More on XLSForm functions:  repeats, sum and count.

 

With some creative thinking, there are some more advanced XLSForm techniques you could leverage when working with geotrace and geoshape questions. In the next example, a repeat is used to capture the exact location of electric poles. For each pole, type, observations and some GPS metadata for the pole location is collected. Using the sum function, a line feature representing the electric line joining all the poles is automatically generated.

 

typenamelabelcalculation
datesurvey_dateSurvey Date
begin repeatpolesPoles
geopointpole_locationPole Location
hiddenpole_haAccuracy (m)pulldata("@geopoint", ${location},"horizontalAccuracy")
select_one typespole_typePole Type
textpole_obsObservations
end repeat
geotracepole_lineElectric Linesum(${pole_location})
hiddenpole_count# Poles in Linecount(${pole_location})

 

While not included in the example above, it would make sense to set the geotrace question as readonly, to ensure that the electric line is truly following all the pole locations within the repeat. Otherwise the end user could open the map for the pole_line question and manually alter its geometry. Depending on your workflow, the desired behavior is up to you and can be configured either way.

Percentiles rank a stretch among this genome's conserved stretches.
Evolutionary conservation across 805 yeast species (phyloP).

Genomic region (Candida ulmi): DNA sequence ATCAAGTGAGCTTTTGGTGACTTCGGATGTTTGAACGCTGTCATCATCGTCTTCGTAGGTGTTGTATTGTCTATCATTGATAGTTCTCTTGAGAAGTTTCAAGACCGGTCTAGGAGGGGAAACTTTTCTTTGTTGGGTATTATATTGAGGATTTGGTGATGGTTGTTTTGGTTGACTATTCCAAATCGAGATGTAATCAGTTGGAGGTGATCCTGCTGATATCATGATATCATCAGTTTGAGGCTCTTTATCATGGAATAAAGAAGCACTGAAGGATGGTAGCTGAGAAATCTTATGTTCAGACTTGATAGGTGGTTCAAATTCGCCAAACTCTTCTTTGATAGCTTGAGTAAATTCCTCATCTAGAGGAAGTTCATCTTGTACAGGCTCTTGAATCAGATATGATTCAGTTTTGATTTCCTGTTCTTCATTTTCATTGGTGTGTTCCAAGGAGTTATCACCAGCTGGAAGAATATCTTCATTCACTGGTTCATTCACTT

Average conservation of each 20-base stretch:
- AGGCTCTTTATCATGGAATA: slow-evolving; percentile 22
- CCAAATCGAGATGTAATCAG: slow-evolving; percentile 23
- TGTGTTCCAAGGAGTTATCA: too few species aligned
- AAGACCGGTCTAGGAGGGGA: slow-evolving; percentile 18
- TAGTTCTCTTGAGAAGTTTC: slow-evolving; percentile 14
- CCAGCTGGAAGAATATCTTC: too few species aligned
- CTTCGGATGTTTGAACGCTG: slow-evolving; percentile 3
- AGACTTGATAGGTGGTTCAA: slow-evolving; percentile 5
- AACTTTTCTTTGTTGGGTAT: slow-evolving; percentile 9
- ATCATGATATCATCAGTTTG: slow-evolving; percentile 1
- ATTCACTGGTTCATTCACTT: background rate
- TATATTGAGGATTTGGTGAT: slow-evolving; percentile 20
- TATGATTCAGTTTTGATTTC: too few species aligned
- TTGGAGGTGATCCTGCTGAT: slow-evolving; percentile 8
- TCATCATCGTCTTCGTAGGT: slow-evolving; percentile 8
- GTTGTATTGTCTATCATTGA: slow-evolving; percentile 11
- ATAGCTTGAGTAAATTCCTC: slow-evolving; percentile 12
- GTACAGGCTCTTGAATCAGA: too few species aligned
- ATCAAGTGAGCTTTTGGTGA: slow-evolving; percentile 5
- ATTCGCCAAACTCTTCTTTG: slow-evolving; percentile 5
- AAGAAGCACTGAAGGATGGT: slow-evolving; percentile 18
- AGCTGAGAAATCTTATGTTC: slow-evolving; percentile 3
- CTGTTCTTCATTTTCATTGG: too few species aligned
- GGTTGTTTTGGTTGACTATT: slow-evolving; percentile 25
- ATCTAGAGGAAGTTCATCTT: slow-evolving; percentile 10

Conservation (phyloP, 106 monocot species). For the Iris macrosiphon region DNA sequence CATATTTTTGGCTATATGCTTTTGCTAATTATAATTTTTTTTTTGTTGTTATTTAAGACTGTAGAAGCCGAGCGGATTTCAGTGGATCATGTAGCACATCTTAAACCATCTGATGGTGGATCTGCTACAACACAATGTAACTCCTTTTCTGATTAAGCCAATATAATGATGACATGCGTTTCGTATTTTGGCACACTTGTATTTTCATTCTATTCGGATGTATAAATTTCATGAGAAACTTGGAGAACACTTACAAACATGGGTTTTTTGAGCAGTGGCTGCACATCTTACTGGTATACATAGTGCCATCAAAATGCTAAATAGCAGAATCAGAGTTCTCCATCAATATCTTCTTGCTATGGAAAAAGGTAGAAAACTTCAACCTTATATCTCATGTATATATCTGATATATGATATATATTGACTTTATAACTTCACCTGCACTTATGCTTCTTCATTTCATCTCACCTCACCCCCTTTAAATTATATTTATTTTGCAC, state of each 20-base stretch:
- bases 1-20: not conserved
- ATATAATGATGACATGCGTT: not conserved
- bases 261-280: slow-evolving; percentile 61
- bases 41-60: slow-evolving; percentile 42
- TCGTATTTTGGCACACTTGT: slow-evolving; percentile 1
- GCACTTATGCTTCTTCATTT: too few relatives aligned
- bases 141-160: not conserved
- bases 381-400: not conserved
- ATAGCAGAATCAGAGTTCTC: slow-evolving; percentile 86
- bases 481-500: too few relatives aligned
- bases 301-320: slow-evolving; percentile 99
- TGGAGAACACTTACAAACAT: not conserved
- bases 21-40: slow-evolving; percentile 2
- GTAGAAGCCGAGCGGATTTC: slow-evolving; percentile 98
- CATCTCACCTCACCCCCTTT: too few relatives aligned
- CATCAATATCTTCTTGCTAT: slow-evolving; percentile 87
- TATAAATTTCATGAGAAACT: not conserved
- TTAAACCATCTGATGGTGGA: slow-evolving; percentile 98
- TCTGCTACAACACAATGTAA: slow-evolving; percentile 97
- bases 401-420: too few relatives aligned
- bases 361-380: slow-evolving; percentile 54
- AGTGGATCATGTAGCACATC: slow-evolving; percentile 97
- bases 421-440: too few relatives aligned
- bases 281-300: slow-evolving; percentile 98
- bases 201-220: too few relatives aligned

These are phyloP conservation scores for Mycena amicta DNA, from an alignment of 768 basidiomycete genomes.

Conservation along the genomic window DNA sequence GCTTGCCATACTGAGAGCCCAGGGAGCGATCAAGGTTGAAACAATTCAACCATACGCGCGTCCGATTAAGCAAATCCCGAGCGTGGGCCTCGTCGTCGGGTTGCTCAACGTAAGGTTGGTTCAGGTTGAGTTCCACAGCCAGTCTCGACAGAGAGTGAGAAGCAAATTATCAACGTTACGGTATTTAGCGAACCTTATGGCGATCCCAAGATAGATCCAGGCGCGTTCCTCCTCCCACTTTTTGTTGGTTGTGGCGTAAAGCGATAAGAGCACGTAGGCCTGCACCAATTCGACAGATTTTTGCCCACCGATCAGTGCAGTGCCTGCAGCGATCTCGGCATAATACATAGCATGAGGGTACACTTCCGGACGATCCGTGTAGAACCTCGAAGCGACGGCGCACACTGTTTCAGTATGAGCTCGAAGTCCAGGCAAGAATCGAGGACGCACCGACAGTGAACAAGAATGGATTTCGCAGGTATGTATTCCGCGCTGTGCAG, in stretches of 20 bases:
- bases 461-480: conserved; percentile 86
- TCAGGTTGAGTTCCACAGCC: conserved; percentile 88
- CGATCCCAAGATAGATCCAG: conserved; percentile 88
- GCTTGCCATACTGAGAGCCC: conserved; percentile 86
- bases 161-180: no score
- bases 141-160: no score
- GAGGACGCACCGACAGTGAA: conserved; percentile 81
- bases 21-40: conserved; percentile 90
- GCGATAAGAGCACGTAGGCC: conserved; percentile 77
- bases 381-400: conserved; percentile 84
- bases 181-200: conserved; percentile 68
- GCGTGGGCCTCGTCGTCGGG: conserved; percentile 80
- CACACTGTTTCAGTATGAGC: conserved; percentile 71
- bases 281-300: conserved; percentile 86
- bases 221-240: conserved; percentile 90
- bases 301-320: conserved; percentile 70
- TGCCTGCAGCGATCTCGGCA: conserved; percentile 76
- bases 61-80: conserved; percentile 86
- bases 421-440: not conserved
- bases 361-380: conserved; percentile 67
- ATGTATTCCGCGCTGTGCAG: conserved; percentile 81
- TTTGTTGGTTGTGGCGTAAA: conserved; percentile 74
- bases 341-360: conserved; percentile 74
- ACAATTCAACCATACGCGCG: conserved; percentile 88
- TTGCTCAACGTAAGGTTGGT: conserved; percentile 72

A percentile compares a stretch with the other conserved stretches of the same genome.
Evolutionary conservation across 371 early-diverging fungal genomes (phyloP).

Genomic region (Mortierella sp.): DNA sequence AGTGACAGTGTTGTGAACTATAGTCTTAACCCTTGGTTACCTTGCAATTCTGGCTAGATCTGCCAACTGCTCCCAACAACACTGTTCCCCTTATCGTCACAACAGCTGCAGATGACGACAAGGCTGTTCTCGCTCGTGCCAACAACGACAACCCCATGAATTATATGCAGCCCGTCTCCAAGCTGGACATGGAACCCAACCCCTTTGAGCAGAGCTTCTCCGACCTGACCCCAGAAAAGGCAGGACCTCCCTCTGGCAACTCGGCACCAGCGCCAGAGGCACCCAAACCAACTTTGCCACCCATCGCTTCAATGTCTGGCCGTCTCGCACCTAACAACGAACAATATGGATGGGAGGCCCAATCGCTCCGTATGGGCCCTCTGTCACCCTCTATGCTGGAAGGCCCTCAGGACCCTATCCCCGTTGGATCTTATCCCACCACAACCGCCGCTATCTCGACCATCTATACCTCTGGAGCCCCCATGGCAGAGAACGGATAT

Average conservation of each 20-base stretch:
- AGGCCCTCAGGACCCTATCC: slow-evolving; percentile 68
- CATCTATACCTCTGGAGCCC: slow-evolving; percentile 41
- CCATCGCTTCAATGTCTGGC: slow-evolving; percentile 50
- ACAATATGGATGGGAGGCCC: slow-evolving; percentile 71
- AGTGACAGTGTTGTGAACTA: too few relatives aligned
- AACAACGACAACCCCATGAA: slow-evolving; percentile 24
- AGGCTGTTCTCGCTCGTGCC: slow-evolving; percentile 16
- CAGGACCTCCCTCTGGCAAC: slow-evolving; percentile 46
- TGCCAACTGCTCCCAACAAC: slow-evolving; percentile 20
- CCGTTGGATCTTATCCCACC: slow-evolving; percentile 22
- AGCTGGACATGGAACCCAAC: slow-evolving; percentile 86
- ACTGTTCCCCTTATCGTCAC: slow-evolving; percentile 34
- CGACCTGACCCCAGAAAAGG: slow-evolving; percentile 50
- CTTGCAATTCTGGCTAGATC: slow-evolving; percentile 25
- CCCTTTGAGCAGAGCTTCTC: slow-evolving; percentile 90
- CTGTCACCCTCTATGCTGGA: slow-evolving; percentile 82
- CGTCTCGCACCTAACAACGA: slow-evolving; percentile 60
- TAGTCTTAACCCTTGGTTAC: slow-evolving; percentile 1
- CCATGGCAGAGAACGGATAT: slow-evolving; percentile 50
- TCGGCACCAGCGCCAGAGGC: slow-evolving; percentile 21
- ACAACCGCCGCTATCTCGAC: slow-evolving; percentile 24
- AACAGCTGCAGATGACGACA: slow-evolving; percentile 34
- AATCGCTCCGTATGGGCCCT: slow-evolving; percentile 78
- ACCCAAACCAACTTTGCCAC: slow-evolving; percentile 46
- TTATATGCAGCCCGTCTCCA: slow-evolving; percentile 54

Geotrace and geoshape in the Survey123 field app Inbox

 

So far, we have explored how to use the geotrace and geoshape questions to enter new line and polygon features. In some scenarios however you may want to simply reference existing line and polygon features and help drive data capture workflows within Survey123.

 

A classic example is that of building inspections. For example if you need to score a set of buildings to assess fire risk, or to evaluate damage after a hurricane or earthquake. Your intent in this scenario is not to create or update the polygon footprints. Instead, what you want is to update attributes in these existing buildings based on your own on-site assessment.

 

In this case, you will want to build your survey on top of the existing building (polygon) layer. The geoshape question will help you drive the whole user experience in the Survey123 field app, allowing the selection a building from the Inbox map and opening the assessment form for the selected building right away. When submitting your survey, the polygon shape of the building will remain untouched, but the attributes reflecting the assessment will change.